PEOPLE v. CAMPA

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Court of Appeal, Second District, Division 5, California.

The PEOPLE, Plaintiff and Respondent, v. Anthony Hernandez CAMPA, Defendant and Appellant.

Cr. 35573.

Decided: August 29, 1980

Thomson & Brown and Baird A. Brown, Los Angeles, for defendant and appellant. George Deukmejian, Atty. Gen., Robert H. Philibosian, Chief Asst. Atty. Gen., S. Clark Moore, Asst. Atty. Gen., William R. Weisman and Robert R. Anderson, Deputy Attys. Gen., for plaintiff and respondent.

Defendant Anthony Hernandez Campa was charged by information with robbery in violation of Penal Code section 211. The information additionally alleged that defendant used a firearm and inflicted great bodily injury in the commission of the charged offense within the meaning of Penal Code §§ 12022.5, 1203.06, subdivision (a)(1), and 12022.7. He pled not guilty.

Defendant's motion for a medical examination of the victim, Michael Gomez, pursuant to Evidence Code section 780, subdivision (c) was denied. His motion to suppress evidence pursuant to Penal Code section 1538.5 was denied as were his motions under Evidence Code sections 402 and 403. Trial was by jury. The jury found that defendant was guilty of the robbery and that the firearm use and great bodily injury allegations were true. Defendant's motion for a new trial was denied. Probation was denied and he was sentenced to state prison for the middle term of three years. An additional five years were imposed due to the Penal Code sections 12022.5 and 12022.7 enhancements, for a total of eight years in prison.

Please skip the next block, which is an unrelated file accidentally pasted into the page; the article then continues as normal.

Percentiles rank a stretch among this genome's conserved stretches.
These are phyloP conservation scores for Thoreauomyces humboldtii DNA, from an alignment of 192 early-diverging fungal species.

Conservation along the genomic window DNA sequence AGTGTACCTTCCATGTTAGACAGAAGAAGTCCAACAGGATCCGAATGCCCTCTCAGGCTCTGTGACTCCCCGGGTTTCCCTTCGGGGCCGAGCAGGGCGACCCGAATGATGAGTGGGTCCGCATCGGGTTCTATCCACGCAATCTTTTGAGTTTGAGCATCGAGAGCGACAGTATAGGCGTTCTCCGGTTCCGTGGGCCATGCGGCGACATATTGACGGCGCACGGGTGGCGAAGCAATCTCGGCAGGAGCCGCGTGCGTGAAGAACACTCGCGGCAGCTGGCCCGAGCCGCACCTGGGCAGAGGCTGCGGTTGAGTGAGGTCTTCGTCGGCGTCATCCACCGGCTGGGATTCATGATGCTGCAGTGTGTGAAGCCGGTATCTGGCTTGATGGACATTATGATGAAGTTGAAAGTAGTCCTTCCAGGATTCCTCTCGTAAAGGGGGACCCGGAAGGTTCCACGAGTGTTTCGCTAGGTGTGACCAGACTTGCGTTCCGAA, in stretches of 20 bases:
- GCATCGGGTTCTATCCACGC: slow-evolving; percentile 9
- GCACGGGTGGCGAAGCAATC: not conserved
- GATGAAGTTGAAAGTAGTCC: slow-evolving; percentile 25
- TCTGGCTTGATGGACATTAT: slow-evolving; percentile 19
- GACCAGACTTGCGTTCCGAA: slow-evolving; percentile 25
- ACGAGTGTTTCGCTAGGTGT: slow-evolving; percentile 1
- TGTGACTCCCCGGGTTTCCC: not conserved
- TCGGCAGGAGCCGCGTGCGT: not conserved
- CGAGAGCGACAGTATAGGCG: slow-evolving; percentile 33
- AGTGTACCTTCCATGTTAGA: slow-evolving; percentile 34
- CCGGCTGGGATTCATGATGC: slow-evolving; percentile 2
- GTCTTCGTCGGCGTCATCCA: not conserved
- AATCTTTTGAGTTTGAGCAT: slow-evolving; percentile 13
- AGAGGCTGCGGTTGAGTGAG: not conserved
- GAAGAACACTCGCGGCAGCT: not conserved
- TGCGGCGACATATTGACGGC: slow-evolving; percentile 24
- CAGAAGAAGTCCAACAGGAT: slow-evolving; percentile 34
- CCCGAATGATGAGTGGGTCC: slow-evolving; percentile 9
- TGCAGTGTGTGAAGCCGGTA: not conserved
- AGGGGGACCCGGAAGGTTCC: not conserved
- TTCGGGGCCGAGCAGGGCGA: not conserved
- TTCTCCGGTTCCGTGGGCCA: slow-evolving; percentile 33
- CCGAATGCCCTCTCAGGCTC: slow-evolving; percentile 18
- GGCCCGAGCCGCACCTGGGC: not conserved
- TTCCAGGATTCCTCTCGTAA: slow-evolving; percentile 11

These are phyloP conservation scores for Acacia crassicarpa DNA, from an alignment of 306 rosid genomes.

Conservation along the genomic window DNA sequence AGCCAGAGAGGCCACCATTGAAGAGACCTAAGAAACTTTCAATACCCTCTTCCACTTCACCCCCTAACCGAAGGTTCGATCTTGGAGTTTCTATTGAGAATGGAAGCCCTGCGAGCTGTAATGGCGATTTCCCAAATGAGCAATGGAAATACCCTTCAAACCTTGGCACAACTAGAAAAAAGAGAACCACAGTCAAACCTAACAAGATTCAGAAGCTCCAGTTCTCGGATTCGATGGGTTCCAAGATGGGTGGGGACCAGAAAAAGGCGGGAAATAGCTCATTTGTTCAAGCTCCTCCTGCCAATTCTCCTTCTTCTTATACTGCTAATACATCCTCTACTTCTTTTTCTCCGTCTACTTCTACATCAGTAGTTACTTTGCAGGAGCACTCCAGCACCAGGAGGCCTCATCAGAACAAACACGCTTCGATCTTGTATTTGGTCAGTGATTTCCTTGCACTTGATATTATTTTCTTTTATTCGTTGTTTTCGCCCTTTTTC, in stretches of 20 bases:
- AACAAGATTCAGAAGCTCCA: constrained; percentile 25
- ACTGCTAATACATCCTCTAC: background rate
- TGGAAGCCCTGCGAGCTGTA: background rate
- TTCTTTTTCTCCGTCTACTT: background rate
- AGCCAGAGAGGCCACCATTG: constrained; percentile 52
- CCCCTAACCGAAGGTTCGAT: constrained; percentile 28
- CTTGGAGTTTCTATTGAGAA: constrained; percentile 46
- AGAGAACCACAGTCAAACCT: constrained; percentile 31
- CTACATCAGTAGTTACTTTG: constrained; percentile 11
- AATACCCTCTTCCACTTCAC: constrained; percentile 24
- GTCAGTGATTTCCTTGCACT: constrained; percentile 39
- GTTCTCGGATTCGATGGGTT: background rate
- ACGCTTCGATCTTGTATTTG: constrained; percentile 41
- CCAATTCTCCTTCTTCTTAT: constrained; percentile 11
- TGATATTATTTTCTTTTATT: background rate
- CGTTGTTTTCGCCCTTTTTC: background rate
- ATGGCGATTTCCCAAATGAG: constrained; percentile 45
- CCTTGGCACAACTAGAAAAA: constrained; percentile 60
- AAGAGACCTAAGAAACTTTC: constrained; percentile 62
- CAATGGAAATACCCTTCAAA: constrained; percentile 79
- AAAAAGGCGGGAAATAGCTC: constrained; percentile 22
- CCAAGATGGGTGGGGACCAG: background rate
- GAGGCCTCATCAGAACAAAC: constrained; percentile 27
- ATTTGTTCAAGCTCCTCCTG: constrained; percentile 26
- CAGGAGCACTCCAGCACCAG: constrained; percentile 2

Defendant appeals, contending: I. The subject photographic identification was so impermissibly suggestive as to give rise to a very substantial likelihood of irreparable misidentification. II. A medical examination of the complaining witness should have been ordered. III. The court's oral “preliminary hearing” instruction prejudiced defendant's defense. IV. The jury's finding that defendant used a firearm is not supported by substantial evidence. V. The jury's finding that defendant intentionally inflicted great bodily injury is not supported by substantial evidence.

Evidence Presented in the Hearing Under Evidence Code Sections 402 and 403